* Miso and vinegar can hide the tanginess to a good extent, but again, if you still want it less tangy, soaking in water or blanching beforehand may help, though blanching would really ruin the crispness. If blanched, cool completely before serving with sumiso dressing.

I like sweet & sour pickles the best. I think that is the friendliest one for most myoga beginners. ;)


Anonymous said...

Hi Obachan,

I'm pretty sure these are what we called bunga kantan (wild/torch ginger flowers) in Malaysia. I have lots of wild/torch ginger trees at the backyard garden of my family home. We use kantan as an ingredient for kerabu (traditional Malay salad), asam (sour) curries and asam laksa.

Check out these links and recipes in your spare time:
Torch Ginger
Asam Pedas (Spicy Sour Curry)
Nasi Goreng Kerabu (Fried Rice with Traditional Malay Salad)
Nasi Kerabu (Rice with Traditional Malay Salad)
Nasi Ulam (Traditional Malay Salad Rice)
Fish Tempoyak
Young Papaya Kerabu with Wild Ginger Flower
Crab Laksa
Nyonya Asam (Sour) Curry Fish

Hard to find English words that describe kerabu and ulam. Hence, I called them both (traditional) salad.

Interesting to see that you have them as pickle and tempura. Shall try to make some kantan tempura one day :)

Sara, The Wine Makers Wife said...

Obachan, Your photos of the ginger in its jars being pickled is sooo gorgeous. I love pickles, Dill Pickles in America are my favorite. Very strong vinegar flavor. I have never seen this type of ginger before, maybe next time I shop at my japanese market I will try to find this. Also, I have no idea what mirin is. I really need an education on everyday Japanese sauces, and mixes used for cooking. I better go check out amazon.com and see what sort of book I can find. I'd love it actually, if someday you could post about all the sauces in your refrigerator that you use. Explaining what each one is good for and its taste. That would be really fascinating.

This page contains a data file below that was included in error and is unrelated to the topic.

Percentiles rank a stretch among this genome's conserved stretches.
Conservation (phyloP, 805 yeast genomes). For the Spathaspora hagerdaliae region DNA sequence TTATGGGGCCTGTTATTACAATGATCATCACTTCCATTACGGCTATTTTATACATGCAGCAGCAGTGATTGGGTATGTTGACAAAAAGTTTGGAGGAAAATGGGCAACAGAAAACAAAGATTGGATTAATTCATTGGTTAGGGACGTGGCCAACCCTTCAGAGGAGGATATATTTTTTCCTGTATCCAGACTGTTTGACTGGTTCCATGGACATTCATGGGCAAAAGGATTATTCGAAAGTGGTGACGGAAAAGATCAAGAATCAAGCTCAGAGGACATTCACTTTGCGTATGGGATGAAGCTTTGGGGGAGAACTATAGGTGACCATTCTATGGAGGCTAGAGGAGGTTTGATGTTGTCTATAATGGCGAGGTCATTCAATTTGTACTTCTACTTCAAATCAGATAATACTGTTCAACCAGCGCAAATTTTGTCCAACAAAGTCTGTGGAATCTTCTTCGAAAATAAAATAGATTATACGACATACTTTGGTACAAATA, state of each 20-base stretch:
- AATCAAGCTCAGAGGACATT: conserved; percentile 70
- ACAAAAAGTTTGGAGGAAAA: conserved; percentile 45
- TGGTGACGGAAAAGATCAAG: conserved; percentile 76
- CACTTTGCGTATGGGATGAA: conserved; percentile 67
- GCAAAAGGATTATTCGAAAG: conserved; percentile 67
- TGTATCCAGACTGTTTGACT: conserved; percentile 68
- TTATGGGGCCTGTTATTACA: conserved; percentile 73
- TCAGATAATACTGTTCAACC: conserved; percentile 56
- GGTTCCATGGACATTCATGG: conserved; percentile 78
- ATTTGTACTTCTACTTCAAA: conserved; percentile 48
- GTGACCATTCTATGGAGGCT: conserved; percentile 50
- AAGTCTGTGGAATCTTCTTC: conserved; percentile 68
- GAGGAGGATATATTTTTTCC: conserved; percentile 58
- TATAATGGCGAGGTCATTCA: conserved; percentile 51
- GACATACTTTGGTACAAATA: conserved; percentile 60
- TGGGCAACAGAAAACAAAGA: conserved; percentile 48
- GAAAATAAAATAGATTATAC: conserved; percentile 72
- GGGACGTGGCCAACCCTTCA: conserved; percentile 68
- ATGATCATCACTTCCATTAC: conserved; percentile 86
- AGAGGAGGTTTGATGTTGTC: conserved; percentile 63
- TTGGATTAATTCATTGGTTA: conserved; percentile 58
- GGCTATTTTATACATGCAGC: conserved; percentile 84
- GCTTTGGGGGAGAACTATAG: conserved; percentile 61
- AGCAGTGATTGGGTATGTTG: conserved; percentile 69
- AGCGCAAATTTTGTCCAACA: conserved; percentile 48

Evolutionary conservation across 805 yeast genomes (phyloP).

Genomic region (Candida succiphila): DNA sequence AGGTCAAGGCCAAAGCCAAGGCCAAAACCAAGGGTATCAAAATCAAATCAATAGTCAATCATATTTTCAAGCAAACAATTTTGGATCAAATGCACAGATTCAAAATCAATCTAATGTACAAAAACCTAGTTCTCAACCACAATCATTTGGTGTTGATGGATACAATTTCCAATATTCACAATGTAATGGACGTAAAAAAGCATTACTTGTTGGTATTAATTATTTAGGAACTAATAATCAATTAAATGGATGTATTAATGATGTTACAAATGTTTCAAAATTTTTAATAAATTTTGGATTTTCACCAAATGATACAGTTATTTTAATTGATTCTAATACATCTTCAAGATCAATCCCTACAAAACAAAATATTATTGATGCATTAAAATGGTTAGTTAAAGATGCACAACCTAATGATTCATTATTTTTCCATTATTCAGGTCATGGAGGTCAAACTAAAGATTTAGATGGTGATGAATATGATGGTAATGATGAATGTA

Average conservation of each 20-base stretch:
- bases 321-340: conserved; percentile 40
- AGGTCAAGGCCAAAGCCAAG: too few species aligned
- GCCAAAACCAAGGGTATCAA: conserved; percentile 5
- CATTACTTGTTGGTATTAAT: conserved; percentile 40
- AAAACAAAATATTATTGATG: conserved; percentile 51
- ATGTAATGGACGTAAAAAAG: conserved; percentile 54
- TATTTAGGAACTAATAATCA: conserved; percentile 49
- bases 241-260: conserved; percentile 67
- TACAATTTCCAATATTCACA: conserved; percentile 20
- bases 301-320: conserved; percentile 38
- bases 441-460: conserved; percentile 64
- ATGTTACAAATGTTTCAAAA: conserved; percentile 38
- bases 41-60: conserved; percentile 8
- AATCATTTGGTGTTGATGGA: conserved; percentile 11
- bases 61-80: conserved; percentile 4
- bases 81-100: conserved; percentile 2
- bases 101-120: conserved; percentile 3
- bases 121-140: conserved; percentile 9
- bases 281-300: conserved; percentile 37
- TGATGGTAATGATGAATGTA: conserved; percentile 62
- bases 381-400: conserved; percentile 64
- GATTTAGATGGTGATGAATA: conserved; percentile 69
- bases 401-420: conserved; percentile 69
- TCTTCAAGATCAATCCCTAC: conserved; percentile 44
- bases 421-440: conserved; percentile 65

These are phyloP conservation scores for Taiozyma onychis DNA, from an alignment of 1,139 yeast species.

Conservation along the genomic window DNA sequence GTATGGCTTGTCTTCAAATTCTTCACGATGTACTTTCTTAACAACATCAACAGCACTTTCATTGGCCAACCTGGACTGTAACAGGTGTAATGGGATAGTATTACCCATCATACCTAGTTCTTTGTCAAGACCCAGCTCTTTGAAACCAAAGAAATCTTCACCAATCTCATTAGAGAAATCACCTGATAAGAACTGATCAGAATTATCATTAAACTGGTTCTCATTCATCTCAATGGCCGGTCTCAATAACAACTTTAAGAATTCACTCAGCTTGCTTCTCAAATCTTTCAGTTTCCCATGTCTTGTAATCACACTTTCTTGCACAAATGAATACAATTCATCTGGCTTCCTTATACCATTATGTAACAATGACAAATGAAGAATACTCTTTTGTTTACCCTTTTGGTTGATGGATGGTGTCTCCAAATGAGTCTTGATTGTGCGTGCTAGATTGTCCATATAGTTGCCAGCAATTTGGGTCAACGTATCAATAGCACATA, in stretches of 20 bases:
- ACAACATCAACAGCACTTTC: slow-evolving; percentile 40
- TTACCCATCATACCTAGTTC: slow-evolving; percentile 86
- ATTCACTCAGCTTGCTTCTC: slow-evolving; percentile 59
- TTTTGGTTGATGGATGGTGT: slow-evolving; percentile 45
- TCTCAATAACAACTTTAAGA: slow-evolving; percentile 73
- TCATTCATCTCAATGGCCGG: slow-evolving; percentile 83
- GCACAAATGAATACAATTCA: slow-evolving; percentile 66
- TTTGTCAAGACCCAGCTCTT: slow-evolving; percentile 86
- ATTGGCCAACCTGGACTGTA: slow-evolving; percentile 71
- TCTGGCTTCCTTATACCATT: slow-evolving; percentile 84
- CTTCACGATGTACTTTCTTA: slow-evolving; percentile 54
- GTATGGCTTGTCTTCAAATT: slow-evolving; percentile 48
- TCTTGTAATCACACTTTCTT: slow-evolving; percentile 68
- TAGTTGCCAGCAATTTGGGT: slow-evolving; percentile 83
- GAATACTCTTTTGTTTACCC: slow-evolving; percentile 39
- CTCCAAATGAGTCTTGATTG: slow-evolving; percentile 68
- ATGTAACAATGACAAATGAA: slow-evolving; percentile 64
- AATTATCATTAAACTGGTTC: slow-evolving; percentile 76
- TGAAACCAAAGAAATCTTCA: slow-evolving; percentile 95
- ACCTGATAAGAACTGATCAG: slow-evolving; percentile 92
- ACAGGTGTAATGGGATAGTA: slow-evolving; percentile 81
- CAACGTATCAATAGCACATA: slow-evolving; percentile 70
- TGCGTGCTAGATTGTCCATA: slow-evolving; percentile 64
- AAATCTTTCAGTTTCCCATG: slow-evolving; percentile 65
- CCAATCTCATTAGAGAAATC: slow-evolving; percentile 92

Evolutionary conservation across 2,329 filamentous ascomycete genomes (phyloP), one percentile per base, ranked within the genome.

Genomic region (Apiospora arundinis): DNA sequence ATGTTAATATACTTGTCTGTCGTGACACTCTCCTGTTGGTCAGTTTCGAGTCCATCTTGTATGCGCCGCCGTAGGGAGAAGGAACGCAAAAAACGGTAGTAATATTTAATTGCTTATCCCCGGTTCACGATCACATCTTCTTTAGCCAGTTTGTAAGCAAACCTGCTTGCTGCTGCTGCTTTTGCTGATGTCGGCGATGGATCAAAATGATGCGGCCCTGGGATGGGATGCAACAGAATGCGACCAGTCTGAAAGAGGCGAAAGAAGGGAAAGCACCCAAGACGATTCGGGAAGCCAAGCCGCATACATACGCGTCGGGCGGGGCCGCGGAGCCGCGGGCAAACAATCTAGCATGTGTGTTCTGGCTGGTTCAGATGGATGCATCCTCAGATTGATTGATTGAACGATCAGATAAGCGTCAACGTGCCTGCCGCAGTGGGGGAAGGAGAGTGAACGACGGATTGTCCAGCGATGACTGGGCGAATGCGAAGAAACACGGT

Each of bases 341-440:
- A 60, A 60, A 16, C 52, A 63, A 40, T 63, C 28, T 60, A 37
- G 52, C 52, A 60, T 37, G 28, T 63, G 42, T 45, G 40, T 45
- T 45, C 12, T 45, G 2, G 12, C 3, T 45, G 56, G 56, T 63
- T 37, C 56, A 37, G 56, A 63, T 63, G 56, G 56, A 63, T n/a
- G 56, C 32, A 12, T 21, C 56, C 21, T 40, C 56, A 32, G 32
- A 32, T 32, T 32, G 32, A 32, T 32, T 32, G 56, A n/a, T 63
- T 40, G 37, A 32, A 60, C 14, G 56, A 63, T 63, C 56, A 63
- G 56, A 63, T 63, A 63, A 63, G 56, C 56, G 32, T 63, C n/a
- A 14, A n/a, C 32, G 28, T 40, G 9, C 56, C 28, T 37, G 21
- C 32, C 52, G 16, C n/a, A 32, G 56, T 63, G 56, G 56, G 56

bilbo said...

arigato gozaimasu obachan,
the myoga pickles look way too good. thanks for posting the recipes. Now as soon as I can get my hands on some mirin , I'll try making em and let u know how they turn out. Thanks once again.
Take care

Anonymous said...

Oh my!!! Gorgeous pictures! I just today discovered your blogs while searching for Tosa-style restaurants in Tokyo and I'm so excited now! Your recipes all sound so yummy and the photos are beautiful.

My husband is originally from Kochi and loves his home-town foods.

rae said...

your tenpura looks perfect - like and lace-y. how do you do it? my batter always fries up hard and crunchy and brown!

obachan said...

Amber Amethryne